Pets are completely different. Some people might suggest that animals only like you cause you feed them, or that they don’t really distinguish between people, or they don’t actually care about you. Well even after I moved out, I was Sid’s special favorite. From the moment I walked in the door at my parents’ to the moment I left, he would follow me around, yelling at me to pet him or love him or pay attention to him. He liked me and my dad better than anyone else, and he had his habits with us: he’d wake my dad up first thing in the morning and have a cup of coffee with him. He was needy. He wasn’t afraid to tell you what he wanted, but he never needed that much. He screamed to tell you he wanted to be petted or to stop petting him. He purred to tell you yes please. He hated being ignored, and god forbid if you let a different cat under the blankets first. He had Personality. SERIOUS personality, and he knew who he liked and he knew who he didn’t like, and he liked his older brother and he hated the dog and he loved being cuddled and he hated being held and he loved the sun and he hated loud noises. Sure he needed things, but nothing draining. Just some love. Some cuddles. Some pets.

He was distinct. He knew who he was and he made no secret of it so you never had to guess what he wanted or needed. And best of all he didn’t give a shit what you did unless it affected him. He would love you and rub up against you and only get unhappy if you ignored him. If you were struggling or not eating or depressed, he treated you exactly the same (although his magic cat sense told him when you were sick and he’d give you extra special cuddles). He didn’t judge. He didn’t ask you to do things that were outside of your comfort zone. But he did calm me and comfort me. He was warm and soft and purred, and made me feel close to another being, a being that didn’t require me to censor my thoughts or my feelings at all. Full and complete acceptance.

And what is absolutely wonderful about this kind of acceptance, this unthinking support, is that it made me a better person. I am not usually a very nurturing person. I’m not good at patience. I’m not good at spending time trying to puzzle out what someone is saying or wants or needs. I’m generally not very mothering or very caring. But sweet baby Jesus, when I was around that cat I had the patience of a saint. I would pet him for hours. I would sit without moving until my legs were numb rather than wake him up if he was sitting on me. If he was complaining about something, I would pet him and play with him and feed him and do whatever I could to try to figure out what he wanted because he was my baby, he was my responsibility. He had no better way of telling me what he wanted than meowing, so I had to figure it out. And he brought me back to reality. All of my cats do. When I’m drifting in my mind, somewhere unpleasant and self-hating, and a cat comes by and sticks his butt in my face, there’s only so much more metaphysical musing I can engage in. The physical sensation of touching a soft cat and having them arch up into my hand and purr can do more to center me than anything else.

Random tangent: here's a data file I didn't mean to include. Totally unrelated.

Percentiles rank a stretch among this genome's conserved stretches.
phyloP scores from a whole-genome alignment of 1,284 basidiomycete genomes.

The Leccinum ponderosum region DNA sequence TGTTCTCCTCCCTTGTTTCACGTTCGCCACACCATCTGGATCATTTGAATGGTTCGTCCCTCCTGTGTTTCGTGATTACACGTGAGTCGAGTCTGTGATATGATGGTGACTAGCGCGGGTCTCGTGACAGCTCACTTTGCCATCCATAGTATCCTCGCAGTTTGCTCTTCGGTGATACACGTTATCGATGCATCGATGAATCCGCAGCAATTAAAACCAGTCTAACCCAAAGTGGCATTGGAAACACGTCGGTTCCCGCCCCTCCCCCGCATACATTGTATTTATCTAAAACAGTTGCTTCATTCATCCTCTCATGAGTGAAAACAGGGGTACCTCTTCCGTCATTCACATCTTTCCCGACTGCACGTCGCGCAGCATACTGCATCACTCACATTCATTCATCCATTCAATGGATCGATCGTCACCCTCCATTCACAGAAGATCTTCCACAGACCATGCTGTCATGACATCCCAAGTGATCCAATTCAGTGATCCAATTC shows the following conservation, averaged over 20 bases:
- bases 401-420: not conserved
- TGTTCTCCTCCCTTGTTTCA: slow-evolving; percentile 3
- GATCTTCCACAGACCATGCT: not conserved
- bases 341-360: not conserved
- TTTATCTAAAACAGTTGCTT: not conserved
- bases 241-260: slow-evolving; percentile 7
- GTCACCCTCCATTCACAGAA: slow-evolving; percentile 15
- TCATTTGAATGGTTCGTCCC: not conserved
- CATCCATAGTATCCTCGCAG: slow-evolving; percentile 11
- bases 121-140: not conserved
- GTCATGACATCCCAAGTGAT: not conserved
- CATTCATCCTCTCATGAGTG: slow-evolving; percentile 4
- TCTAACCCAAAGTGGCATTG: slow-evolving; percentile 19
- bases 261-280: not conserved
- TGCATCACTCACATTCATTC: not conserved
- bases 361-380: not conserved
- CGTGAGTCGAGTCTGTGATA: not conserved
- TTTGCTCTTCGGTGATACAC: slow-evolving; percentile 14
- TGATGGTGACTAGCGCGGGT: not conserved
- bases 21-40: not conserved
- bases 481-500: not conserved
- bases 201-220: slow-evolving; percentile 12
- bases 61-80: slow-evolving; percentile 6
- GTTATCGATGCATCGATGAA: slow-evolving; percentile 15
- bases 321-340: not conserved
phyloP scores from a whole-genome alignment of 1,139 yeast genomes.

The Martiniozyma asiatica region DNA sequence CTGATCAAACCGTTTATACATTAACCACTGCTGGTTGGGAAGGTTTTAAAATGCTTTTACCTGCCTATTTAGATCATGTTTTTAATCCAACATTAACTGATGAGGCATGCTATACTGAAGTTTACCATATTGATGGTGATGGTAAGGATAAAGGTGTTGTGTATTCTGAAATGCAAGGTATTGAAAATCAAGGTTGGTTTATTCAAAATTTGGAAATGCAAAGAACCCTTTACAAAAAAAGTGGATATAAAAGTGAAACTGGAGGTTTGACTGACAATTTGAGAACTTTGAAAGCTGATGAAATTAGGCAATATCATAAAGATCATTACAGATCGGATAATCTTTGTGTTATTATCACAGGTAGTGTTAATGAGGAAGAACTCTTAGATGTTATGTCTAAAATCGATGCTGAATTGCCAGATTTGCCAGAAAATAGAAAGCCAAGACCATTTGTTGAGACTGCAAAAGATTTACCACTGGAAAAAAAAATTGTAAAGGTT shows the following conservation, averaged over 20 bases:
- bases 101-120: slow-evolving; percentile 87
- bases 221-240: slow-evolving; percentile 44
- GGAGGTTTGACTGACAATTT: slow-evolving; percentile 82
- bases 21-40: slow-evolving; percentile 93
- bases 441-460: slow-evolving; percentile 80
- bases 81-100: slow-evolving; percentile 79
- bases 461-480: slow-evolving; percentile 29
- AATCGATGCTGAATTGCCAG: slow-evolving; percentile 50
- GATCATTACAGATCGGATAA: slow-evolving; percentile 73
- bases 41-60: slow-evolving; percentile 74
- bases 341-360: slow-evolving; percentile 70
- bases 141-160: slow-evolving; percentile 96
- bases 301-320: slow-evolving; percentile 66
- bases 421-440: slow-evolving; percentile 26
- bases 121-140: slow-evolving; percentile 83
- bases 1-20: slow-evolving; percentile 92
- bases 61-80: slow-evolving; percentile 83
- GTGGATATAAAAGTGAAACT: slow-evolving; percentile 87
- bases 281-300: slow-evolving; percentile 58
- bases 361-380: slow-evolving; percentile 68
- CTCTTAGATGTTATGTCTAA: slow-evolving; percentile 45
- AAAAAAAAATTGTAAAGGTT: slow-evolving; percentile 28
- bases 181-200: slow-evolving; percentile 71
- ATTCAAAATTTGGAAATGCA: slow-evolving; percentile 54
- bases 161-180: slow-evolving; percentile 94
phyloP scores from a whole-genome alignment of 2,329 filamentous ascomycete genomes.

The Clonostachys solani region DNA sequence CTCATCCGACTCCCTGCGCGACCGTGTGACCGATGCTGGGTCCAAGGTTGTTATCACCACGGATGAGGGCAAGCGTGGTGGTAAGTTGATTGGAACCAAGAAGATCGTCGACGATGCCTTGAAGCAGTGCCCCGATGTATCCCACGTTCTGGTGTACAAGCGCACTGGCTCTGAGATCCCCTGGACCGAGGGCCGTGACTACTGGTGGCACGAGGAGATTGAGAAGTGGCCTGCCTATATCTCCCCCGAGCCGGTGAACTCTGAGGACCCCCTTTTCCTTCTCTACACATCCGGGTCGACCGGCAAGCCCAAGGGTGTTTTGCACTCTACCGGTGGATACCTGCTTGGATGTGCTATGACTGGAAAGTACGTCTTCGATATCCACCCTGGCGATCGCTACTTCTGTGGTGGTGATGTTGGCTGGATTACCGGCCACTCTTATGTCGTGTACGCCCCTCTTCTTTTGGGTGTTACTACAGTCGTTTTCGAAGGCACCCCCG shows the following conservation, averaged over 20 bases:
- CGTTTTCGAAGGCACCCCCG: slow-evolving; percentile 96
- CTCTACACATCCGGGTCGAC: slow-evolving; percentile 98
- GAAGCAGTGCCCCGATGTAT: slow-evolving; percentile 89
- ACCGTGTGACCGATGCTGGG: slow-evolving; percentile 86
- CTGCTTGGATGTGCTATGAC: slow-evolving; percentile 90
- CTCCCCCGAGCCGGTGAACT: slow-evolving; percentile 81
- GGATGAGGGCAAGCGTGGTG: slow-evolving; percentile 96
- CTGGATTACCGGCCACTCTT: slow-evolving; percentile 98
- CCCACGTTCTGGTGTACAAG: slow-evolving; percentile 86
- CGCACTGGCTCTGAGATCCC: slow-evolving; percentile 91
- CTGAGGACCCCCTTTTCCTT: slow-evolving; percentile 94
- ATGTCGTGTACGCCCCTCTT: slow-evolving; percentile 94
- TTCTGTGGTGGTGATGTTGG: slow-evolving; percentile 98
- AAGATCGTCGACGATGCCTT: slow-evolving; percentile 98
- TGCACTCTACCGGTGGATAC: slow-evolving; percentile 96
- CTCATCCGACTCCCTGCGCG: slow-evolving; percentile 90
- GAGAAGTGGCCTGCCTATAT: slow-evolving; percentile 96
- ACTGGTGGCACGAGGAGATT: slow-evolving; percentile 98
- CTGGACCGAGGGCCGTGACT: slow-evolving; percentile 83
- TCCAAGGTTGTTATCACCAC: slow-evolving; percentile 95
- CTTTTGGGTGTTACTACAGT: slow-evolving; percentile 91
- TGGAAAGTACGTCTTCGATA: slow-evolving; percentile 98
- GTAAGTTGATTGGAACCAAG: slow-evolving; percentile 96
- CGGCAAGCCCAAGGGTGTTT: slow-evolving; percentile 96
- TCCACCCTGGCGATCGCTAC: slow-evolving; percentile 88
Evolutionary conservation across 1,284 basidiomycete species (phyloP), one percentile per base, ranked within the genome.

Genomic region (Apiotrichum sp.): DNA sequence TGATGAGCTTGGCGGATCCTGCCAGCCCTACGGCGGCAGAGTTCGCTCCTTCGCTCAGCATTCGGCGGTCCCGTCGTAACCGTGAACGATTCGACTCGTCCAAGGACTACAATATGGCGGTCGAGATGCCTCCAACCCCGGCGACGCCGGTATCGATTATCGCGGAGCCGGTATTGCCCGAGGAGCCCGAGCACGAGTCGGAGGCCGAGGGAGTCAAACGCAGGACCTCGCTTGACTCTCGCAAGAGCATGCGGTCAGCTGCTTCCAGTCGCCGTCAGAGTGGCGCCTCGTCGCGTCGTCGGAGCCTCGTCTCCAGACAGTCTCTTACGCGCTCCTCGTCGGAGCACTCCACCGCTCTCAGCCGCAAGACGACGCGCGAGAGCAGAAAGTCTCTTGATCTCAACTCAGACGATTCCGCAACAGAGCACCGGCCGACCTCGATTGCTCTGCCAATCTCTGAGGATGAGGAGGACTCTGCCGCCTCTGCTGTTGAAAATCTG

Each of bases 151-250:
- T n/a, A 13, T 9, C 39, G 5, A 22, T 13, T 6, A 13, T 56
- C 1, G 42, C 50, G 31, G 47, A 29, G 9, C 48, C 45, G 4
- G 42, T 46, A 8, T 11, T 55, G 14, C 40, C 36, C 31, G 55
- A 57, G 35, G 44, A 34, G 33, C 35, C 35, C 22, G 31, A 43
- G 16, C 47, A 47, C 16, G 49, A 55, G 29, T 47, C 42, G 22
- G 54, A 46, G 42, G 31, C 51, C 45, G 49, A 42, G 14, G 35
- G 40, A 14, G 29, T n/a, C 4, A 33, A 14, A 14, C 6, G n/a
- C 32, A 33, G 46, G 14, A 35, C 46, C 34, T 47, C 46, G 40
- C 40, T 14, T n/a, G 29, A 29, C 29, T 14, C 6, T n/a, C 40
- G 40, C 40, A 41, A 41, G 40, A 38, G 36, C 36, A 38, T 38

And so my cats make me feel stronger. They make me feel as if I can take care of something, as if something needs me, as if something loves me no matter what and doesn’t need me to change. They remind me of the good bits of the world, and they remind me that in this exact moment there is a silly, goofy, sweetheart in front of me, tickling me with his tail and begging for a good scratch. They don’t demand that I change myself or make myself better or become healthier. That’s what scares me about other people. Other people put food in front of me or take away my razors or put me in therapy. My cats just show up and tell me that they need me. And then I have to remember for myself that I need to take care of me to take care of them. They make me strong enough to do things outside of my comfort zone on my own terms. They butt into my life when I least expect it and don’t ask me to feel better…they just ask me to cuddle with them for a bit. And somehow this utter rejection of everything that’s going on in my mind makes me feel better anyway.

I love my cats for the freedom they give me. And so I will miss my Sid more than I can say. I’ll miss how if you pet him just the right way you could make him do somersaults. I’ll miss how loud and obnoxious he was. I’ll miss how you could make him go flying across the room in terror if you sneezed too loudly. I’ll miss how he always had to be at the center of everything. I’ll miss how when I left my parents house my clothes would be nearly gray from all the cat fur I had gotten on them while cuddling him. I will miss how statuesque he looked when sitting still and upright, and how he and his brother made perfect little Siamese bookends whose heads moved in synch at any noise. I’ll miss the stupid fighting under the covers when two cats tried to get in at once. I’ll miss it all. Mostly I’ll miss that my baby who loved me for nothing more than the fact that I would give him my time is gone.

Why Do They Do It?

Trigger Warning: suicide